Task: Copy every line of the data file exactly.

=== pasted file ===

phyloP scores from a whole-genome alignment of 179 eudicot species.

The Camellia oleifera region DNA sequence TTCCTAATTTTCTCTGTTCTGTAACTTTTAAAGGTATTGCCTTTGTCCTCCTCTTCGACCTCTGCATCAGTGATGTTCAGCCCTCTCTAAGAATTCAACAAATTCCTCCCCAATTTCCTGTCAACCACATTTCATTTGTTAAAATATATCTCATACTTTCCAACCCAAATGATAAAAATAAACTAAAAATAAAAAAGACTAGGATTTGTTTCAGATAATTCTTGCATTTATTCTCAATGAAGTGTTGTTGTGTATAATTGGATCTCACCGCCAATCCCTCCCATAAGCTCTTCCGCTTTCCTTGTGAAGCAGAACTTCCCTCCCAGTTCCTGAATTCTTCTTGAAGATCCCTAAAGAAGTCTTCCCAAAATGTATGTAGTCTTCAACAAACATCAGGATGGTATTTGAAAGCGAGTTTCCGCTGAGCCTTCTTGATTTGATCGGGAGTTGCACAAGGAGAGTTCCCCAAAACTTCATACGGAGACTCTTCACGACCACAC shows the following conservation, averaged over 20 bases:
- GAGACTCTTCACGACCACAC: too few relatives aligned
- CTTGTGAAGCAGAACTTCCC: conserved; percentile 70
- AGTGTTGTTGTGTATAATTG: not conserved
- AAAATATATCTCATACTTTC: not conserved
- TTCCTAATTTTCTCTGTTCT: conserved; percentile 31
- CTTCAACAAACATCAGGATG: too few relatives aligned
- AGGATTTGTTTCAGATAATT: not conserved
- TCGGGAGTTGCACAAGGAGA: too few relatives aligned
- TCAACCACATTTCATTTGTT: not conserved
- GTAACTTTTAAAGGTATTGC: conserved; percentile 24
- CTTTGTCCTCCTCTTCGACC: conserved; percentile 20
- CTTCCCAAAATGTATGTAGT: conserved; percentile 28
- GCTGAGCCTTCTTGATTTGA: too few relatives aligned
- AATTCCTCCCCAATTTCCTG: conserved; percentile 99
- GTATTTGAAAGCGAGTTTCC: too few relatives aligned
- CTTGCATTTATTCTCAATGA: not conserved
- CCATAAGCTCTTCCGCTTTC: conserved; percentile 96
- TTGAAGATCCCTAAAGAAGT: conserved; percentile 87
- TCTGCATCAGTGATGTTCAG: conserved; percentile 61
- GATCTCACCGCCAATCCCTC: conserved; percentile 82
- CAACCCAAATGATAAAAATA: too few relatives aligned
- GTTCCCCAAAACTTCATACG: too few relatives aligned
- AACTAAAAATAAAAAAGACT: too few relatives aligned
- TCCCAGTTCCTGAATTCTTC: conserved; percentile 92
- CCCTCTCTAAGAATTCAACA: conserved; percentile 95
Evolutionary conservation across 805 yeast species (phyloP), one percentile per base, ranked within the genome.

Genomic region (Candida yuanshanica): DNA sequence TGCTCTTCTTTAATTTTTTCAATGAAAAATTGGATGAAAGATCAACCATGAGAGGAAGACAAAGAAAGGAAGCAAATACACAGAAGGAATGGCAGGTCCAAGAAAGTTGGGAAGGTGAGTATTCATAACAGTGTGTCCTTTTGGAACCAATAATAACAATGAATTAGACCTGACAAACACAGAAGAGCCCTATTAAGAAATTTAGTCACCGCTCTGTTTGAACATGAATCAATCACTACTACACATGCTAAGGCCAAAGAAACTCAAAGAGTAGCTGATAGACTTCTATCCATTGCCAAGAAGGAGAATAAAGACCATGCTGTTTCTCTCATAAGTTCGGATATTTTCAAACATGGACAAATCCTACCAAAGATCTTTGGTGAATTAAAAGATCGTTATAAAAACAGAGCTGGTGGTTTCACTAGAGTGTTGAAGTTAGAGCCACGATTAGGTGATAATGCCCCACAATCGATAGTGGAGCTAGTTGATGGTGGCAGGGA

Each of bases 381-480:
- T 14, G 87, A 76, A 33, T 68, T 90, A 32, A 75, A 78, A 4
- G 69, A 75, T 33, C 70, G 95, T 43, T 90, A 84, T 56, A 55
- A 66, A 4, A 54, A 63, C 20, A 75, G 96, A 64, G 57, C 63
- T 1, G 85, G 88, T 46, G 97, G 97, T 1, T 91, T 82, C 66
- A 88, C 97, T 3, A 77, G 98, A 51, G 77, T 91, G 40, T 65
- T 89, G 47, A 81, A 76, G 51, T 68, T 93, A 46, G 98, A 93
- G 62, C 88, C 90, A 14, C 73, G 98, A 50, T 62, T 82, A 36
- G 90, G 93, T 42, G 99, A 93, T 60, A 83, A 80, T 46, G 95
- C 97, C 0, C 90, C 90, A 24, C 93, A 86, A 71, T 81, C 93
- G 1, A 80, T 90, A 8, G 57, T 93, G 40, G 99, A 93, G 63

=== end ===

phyloP scores from a whole-genome alignment of 179 eudicot species.

The Camellia oleifera region DNA sequence TTCCTAATTTTCTCTGTTCTGTAACTTTTAAAGGTATTGCCTTTGTCCTCCTCTTCGACCTCTGCATCAGTGATGTTCAGCCCTCTCTAAGAATTCAACAAATTCCTCCCCAATTTCCTGTCAACCACATTTCATTTGTTAAAATATATCTCATACTTTCCAACCCAAATGATAAAAATAAACTAAAAATAAAAAAGACTAGGATTTGTTTCAGATAATTCTTGCATTTATTCTCAATGAAGTGTTGTTGTGTATAATTGGATCTCACCGCCAATCCCTCCCATAAGCTCTTCCGCTTTCCTTGTGAAGCAGAACTTCCCTCCCAGTTCCTGAATTCTTCTTGAAGATCCCTAAAGAAGTCTTCCCAAAATGTATGTAGTCTTCAACAAACATCAGGATGGTATTTGAAAGCGAGTTTCCGCTGAGCCTTCTTGATTTGATCGGGAGTTGCACAAGGAGAGTTCCCCAAAACTTCATACGGAGACTCTTCACGACCACAC shows the following conservation, averaged over 20 bases:
- GAGACTCTTCACGACCACAC: too few relatives aligned
- CTTGTGAAGCAGAACTTCCC: conserved; percentile 70
- AGTGTTGTTGTGTATAATTG: not conserved
- AAAATATATCTCATACTTTC: not conserved
- TTCCTAATTTTCTCTGTTCT: conserved; percentile 31
- CTTCAACAAACATCAGGATG: too few relatives aligned
- AGGATTTGTTTCAGATAATT: not conserved
- TCGGGAGTTGCACAAGGAGA: too few relatives aligned
- TCAACCACATTTCATTTGTT: not conserved
- GTAACTTTTAAAGGTATTGC: conserved; percentile 24
- CTTTGTCCTCCTCTTCGACC: conserved; percentile 20
- CTTCCCAAAATGTATGTAGT: conserved; percentile 28
- GCTGAGCCTTCTTGATTTGA: too few relatives aligned
- AATTCCTCCCCAATTTCCTG: conserved; percentile 99
- GTATTTGAAAGCGAGTTTCC: too few relatives aligned
- CTTGCATTTATTCTCAATGA: not conserved
- CCATAAGCTCTTCCGCTTTC: conserved; percentile 96
- TTGAAGATCCCTAAAGAAGT: conserved; percentile 87
- TCTGCATCAGTGATGTTCAG: conserved; percentile 61
- GATCTCACCGCCAATCCCTC: conserved; percentile 82
- CAACCCAAATGATAAAAATA: too few relatives aligned
- GTTCCCCAAAACTTCATACG: too few relatives aligned
- AACTAAAAATAAAAAAGACT: too few relatives aligned
- TCCCAGTTCCTGAATTCTTC: conserved; percentile 92
- CCCTCTCTAAGAATTCAACA: conserved; percentile 95
Evolutionary conservation across 805 yeast species (phyloP), one percentile per base, ranked within the genome.

Genomic region (Candida yuanshanica): DNA sequence TGCTCTTCTTTAATTTTTTCAATGAAAAATTGGATGAAAGATCAACCATGAGAGGAAGACAAAGAAAGGAAGCAAATACACAGAAGGAATGGCAGGTCCAAGAAAGTTGGGAAGGTGAGTATTCATAACAGTGTGTCCTTTTGGAACCAATAATAACAATGAATTAGACCTGACAAACACAGAAGAGCCCTATTAAGAAATTTAGTCACCGCTCTGTTTGAACATGAATCAATCACTACTACACATGCTAAGGCCAAAGAAACTCAAAGAGTAGCTGATAGACTTCTATCCATTGCCAAGAAGGAGAATAAAGACCATGCTGTTTCTCTCATAAGTTCGGATATTTTCAAACATGGACAAATCCTACCAAAGATCTTTGGTGAATTAAAAGATCGTTATAAAAACAGAGCTGGTGGTTTCACTAGAGTGTTGAAGTTAGAGCCACGATTAGGTGATAATGCCCCACAATCGATAGTGGAGCTAGTTGATGGTGGCAGGGA

Each of bases 381-480:
- T 14, G 87, A 76, A 33, T 68, T 90, A 32, A 75, A 78, A 4
- G 69, A 75, T 33, C 70, G 95, T 43, T 90, A 84, T 56, A 55
- A 66, A 4, A 54, A 63, C 20, A 75, G 96, A 64, G 57, C 63
- T 1, G 85, G 88, T 46, G 97, G 97, T 1, T 91, T 82, C 66
- A 88, C 97, T 3, A 77, G 98, A 51, G 77, T 91, G 40, T 65
- T 89, G 47, A 81, A 76, G 51, T 68, T 93, A 46, G 98, A 93
- G 62, C 88, C 90, A 14, C 73, G 98, A 50, T 62, T 82, A 36
- G 90, G 93, T 42, G 99, A 93, T 60, A 83, A 80, T 46, G 95
- C 97, C 0, C 90, C 90, A 24, C 93, A 86, A 71, T 81, C 93
- G 1, A 80, T 90, A 8, G 57, T 93, G 40, G 99, A 93, G 63